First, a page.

What’s your take on this?

Dec 14 2009

FTC Hearing on Kids’ marketing: a preview

The FTC forum on food marketing to kids takes place tomorrow, December 15.  Recall that the industry-sponsored Children’s Food and Beverage Initiative says the industry doesn’t need regulation, as its self-regulation policies are working just fine.

The research, alas, says otherwise.  According to a report released today, self-regulation is a joke.  An independent investigation of industry marketing-to-kids practices, by Dale Kunkel and his colleagues from the University of Arizona, concludes:

  • Most ads for foods produced by self-regulating companies are for junk foods
  • Ads for healthy foods are virtually non-existent
  • Licensed cartoon characters are increasingly used to market junk foods to kids
  • At least a quarter of junk food ads come from companies that do not self-regulate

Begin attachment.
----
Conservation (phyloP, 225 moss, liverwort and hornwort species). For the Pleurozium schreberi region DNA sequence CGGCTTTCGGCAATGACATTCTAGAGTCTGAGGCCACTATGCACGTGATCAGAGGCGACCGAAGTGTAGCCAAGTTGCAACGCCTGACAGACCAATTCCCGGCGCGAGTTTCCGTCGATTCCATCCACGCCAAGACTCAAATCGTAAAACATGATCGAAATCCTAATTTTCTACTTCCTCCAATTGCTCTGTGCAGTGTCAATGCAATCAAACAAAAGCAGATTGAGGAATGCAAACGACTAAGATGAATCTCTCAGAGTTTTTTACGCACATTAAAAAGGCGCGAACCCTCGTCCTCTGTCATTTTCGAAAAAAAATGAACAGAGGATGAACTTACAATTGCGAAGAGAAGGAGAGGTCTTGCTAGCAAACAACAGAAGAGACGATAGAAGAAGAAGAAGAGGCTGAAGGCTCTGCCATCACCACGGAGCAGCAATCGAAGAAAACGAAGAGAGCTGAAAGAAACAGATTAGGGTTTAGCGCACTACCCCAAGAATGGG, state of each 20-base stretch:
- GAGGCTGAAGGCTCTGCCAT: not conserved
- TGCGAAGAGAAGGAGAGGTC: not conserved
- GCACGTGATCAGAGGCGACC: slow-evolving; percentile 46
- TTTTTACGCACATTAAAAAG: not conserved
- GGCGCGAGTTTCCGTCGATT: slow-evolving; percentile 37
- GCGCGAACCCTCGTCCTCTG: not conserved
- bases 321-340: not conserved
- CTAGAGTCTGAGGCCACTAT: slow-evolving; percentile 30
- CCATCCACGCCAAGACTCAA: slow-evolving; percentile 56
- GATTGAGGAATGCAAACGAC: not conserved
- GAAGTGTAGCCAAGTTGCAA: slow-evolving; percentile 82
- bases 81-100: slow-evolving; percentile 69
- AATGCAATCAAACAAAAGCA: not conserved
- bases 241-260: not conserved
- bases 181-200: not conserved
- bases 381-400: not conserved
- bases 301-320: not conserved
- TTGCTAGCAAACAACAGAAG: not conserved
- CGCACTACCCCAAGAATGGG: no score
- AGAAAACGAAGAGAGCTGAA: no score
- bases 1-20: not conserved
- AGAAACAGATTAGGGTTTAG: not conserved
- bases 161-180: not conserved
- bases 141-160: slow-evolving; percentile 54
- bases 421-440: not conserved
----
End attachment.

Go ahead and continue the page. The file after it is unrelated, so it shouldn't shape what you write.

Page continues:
• Improvements are negligible

Senator Tom Harkin, who has been introducing legislation to restrict children’s food advertising, says he’s disappointed:

The food industry vowed to limit the amount of advertising dollars spent to promote unhealthy foods to children, and focus more on nutritious items.  That’s why I am so discouraged by this report out today.  When private interests work against the public good, government is obliged to act. We need to examine this issue more closely and figure what needs to be done to achieve balance on the airwaves so that we can improve the health and wellness of our children.

Jeffrey Chester, of the Center for Digital Democracy, points out that he, Kathryn Montgomery of the Center for Communications at American University, and Lori Dorfman of the Berkeley Media Studies Group, have been studying the way food companies advertise on the Internet.  Kathryn Montgomery will be presenting their conclusions from a series of papers examining digital advertising, along with some more recent examples of food marketing to kids in action.